If it is decalcification it will be a slightly raised, hard deposit.

Because the white marks are towards the ends, and margins of the leaves, that makes me think that calcium carbonate deposits are a distinct possibility. If it was a deficiency I'd expect to see very pale new leaves.

Like this (this severe iron deficiency).

img_20140820_200319_zps6befe829-jpg.jpg


cheers Darrel
 

jms127

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As far as the solids in the micro solution I don't know if that is normal or not :banhappy:
It does happen, but can mean something good for your plants has precipitated out of solution making it less available. But do check the leaves where it's discolored to see if its raised, bumpy or rough like Darrel said. The other plants look nicely green though so that's a good indicator. James's website lists calcium deposit as a co2 deficiency.
 

Zeus.

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I have been dosing my tank which has hard water which has a pH of about 8.5pH Fe DTPA and Fe EDDHA to combat Fe deficiency with a DIY trace mix with some success. Dosing the Fe EDDHA manually till the water has a slight pink tinge. However due to a holiday I did a Trace mix with the Fe DTPA and Fe EDDHA in and left it for the auto doser to take care of ferts for 3 weeks no WC Light and CO2 as normal. Thought I had the Fe covered! when I got back from Hols I did a little vid of it, at about 2.10mins in you can see the Pogostemon helferii with white leaves



I put it down to the bright light at the time then @dw1305 made a comment about Fe deficiency, which got me think the Pogostemon helferii is telling me something. So started dosing extra Fe EDDHA on Micro fert day and three days later the new growth was green again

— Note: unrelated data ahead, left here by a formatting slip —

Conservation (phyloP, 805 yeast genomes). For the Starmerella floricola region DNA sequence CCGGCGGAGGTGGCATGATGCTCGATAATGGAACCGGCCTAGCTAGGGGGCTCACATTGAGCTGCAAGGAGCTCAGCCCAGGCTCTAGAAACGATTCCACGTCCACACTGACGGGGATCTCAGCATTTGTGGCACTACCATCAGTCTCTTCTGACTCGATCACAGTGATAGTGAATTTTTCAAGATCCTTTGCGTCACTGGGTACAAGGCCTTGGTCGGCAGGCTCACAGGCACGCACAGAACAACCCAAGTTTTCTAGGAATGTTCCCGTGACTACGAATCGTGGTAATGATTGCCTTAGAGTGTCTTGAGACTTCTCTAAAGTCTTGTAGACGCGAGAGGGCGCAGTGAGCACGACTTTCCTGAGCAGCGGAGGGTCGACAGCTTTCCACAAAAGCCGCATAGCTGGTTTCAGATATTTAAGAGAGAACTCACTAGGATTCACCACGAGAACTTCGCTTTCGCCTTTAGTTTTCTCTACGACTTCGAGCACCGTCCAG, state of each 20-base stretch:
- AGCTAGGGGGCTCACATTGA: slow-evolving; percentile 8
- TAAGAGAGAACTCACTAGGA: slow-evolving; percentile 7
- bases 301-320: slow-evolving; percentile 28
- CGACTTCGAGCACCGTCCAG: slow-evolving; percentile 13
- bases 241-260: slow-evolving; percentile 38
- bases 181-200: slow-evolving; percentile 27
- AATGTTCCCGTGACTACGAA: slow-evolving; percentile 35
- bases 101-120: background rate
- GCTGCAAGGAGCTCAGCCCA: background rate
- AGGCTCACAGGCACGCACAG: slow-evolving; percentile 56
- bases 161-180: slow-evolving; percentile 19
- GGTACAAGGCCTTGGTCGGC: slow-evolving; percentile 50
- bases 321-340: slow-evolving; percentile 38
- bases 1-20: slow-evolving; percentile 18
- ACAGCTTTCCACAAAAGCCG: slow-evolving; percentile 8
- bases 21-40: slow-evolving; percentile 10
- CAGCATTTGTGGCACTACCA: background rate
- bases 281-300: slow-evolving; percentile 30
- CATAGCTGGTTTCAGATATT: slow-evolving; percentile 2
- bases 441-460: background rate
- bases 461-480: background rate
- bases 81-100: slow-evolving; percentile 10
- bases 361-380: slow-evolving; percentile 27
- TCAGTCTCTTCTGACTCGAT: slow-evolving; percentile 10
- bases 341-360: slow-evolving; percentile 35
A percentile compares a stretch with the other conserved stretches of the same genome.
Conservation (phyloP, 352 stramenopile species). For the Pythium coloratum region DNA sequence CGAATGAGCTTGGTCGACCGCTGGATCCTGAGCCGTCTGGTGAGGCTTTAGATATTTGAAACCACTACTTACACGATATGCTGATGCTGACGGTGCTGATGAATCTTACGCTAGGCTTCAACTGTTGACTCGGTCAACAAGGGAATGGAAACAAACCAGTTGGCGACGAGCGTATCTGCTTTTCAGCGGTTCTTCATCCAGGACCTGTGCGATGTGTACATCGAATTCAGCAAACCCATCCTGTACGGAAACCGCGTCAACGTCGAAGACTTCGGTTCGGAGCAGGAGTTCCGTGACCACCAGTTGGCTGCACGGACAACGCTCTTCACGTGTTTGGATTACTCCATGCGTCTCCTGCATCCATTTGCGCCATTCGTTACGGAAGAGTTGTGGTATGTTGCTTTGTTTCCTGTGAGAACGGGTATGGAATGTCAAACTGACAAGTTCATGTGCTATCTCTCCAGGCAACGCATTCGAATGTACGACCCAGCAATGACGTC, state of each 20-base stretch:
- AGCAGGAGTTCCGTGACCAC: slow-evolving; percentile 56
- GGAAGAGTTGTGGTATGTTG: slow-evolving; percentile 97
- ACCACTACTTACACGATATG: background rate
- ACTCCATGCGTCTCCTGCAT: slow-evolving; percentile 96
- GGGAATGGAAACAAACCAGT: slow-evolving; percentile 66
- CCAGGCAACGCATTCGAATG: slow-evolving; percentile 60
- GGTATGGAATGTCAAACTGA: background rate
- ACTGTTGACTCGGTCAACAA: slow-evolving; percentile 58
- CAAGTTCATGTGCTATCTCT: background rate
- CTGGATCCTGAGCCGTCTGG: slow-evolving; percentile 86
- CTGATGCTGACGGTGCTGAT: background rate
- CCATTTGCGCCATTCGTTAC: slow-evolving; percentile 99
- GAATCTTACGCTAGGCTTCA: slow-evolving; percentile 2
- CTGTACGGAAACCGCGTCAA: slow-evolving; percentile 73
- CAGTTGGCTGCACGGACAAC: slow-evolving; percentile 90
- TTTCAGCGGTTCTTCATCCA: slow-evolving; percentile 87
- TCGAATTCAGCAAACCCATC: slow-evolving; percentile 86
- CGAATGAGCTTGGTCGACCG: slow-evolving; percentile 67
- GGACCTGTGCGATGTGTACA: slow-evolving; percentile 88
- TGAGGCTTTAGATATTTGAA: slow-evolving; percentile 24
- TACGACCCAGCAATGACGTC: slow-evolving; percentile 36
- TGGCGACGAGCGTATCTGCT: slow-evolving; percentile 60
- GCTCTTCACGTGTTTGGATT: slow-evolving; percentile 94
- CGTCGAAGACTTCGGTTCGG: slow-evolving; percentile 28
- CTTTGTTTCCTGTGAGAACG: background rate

upload_2019-7-15_18-31-50-png.png


Was the white growth due to no WC or build up of ferts/toxins etc or Fe deficiency dunno OFC :rolleyes: But me thinks its due to Fe

( posted in both threads ;))
 

James Burcham

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I did a little vid of it,
Where did you post said vid?

But do check the leaves where it's discolored to see if its raised, bumpy or rough like Darrel said.
Will do.

Because the white marks are towards the ends, and margins of the leaves, that makes me think that calcium carbonate deposits are a distinct possibility.
Do you agree that this is c02 related then, or how else are calcium deposits remedied?
 

dw1305

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Hi all,
Do you agree that this is c02 related then, or how else are calcium deposits remedied?
It is sort of CO2 related.

In water, when you aren't <"adding CO2">, the amount of <"Total Inorganic Carbon (TIC) is always the same">, all that changes is the form its in, dependent upon the pH. The pH equilibrium points depend upon the 400 ppm of CO2 in the atmosphere.
co2_hco3-png-1550-png.png


Plants that naturally occur in hard water have to have adaptations that allow them to extract CO2 from water, where all the TIC is bicarbonate (HCO3-). The actually had a harder time 200 years ago because there was only 280 ppm CO2 in the atmosphere less in the water than now via <"Henry's Law">.

recent_mauna_loa_co2.jpg


When you have <"biogenic decalcification"> calcium carbonate is deposited. Where I it live is all limestone and a lot of our river and pond plants are naturally encrusted with lime scale.

cheers Darrel